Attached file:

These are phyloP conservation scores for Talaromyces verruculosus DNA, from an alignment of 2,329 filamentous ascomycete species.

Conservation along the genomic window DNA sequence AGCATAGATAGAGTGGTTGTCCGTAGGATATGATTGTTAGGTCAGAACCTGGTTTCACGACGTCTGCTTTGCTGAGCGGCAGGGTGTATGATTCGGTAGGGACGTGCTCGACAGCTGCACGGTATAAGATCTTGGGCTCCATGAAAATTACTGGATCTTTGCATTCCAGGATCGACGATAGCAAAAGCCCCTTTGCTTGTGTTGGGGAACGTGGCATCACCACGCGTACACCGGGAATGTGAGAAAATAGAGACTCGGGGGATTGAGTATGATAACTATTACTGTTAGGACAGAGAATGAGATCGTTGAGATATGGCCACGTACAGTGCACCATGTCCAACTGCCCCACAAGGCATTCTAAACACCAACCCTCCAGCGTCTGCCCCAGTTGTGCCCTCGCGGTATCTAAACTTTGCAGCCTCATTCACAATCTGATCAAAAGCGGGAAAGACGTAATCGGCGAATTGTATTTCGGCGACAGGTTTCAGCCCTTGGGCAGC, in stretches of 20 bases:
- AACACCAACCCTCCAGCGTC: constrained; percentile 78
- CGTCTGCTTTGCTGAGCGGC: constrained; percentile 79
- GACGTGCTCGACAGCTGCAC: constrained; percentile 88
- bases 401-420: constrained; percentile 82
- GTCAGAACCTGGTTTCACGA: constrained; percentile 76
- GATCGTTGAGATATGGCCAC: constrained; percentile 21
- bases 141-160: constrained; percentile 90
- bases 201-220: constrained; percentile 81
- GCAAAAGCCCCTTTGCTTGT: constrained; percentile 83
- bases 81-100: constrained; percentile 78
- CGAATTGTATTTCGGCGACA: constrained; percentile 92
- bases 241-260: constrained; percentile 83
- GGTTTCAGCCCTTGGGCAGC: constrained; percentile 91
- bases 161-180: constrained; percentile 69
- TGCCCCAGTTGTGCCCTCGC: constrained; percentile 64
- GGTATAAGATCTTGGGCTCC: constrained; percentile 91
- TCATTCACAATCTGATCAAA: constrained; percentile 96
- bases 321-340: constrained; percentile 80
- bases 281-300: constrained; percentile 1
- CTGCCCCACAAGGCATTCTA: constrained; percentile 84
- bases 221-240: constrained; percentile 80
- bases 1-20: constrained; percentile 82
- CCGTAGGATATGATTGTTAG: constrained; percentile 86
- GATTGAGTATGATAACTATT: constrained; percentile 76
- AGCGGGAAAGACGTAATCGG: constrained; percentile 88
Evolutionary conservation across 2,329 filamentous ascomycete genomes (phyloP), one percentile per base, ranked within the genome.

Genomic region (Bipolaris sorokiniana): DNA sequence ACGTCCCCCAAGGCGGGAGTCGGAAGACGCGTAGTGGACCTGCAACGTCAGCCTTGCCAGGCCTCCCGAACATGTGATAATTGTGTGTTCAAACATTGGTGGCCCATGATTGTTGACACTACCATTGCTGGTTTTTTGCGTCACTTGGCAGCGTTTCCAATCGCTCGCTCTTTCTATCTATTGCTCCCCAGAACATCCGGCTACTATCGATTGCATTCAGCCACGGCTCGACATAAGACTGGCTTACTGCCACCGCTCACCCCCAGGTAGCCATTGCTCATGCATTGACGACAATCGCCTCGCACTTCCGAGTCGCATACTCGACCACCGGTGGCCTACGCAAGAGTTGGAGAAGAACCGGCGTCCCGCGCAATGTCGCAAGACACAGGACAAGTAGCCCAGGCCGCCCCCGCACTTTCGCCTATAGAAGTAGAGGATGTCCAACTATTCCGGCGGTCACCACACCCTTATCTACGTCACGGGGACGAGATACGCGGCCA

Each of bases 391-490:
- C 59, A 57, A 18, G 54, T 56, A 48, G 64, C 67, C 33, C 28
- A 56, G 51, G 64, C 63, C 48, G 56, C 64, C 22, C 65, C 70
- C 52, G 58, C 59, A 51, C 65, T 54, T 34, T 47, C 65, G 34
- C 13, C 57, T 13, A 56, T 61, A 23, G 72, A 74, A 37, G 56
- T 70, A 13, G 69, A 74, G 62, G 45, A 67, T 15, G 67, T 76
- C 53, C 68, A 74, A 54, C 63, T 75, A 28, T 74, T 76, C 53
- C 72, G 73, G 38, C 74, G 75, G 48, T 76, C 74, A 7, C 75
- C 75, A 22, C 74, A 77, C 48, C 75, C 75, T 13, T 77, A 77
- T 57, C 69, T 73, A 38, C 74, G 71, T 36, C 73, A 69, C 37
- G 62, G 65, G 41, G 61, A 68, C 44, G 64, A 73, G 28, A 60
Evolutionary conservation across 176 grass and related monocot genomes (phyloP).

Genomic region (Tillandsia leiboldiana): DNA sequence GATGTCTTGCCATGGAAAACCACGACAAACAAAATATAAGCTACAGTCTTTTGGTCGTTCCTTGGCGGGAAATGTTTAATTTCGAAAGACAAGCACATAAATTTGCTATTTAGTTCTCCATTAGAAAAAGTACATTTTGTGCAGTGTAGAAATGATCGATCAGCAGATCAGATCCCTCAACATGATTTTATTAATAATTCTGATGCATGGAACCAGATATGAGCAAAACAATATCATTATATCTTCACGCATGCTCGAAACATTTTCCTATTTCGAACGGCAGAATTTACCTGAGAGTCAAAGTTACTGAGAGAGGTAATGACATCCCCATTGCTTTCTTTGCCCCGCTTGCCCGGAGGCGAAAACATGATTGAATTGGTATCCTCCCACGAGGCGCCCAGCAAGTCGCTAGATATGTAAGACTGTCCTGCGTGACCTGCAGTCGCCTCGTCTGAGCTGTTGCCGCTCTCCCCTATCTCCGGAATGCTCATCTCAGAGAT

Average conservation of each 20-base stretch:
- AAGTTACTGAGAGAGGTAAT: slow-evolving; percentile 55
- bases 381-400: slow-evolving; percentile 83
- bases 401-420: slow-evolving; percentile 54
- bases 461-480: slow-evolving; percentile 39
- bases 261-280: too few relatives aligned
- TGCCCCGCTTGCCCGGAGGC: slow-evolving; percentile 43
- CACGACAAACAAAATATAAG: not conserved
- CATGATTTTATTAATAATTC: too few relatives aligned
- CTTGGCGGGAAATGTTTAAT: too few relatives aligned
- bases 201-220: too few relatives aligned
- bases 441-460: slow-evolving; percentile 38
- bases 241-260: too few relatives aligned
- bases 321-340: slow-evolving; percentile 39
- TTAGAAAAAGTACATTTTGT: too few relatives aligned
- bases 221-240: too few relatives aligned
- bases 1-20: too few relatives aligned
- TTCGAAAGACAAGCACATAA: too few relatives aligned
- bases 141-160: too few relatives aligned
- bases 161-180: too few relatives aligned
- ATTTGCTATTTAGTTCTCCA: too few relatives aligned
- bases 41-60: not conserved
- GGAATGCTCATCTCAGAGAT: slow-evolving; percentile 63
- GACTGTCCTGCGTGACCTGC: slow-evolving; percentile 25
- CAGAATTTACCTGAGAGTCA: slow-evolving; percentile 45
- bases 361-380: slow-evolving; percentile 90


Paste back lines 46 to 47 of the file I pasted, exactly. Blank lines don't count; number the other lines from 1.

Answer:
- bases 401-420: slow-evolving; percentile 54
- bases 461-480: slow-evolving; percentile 39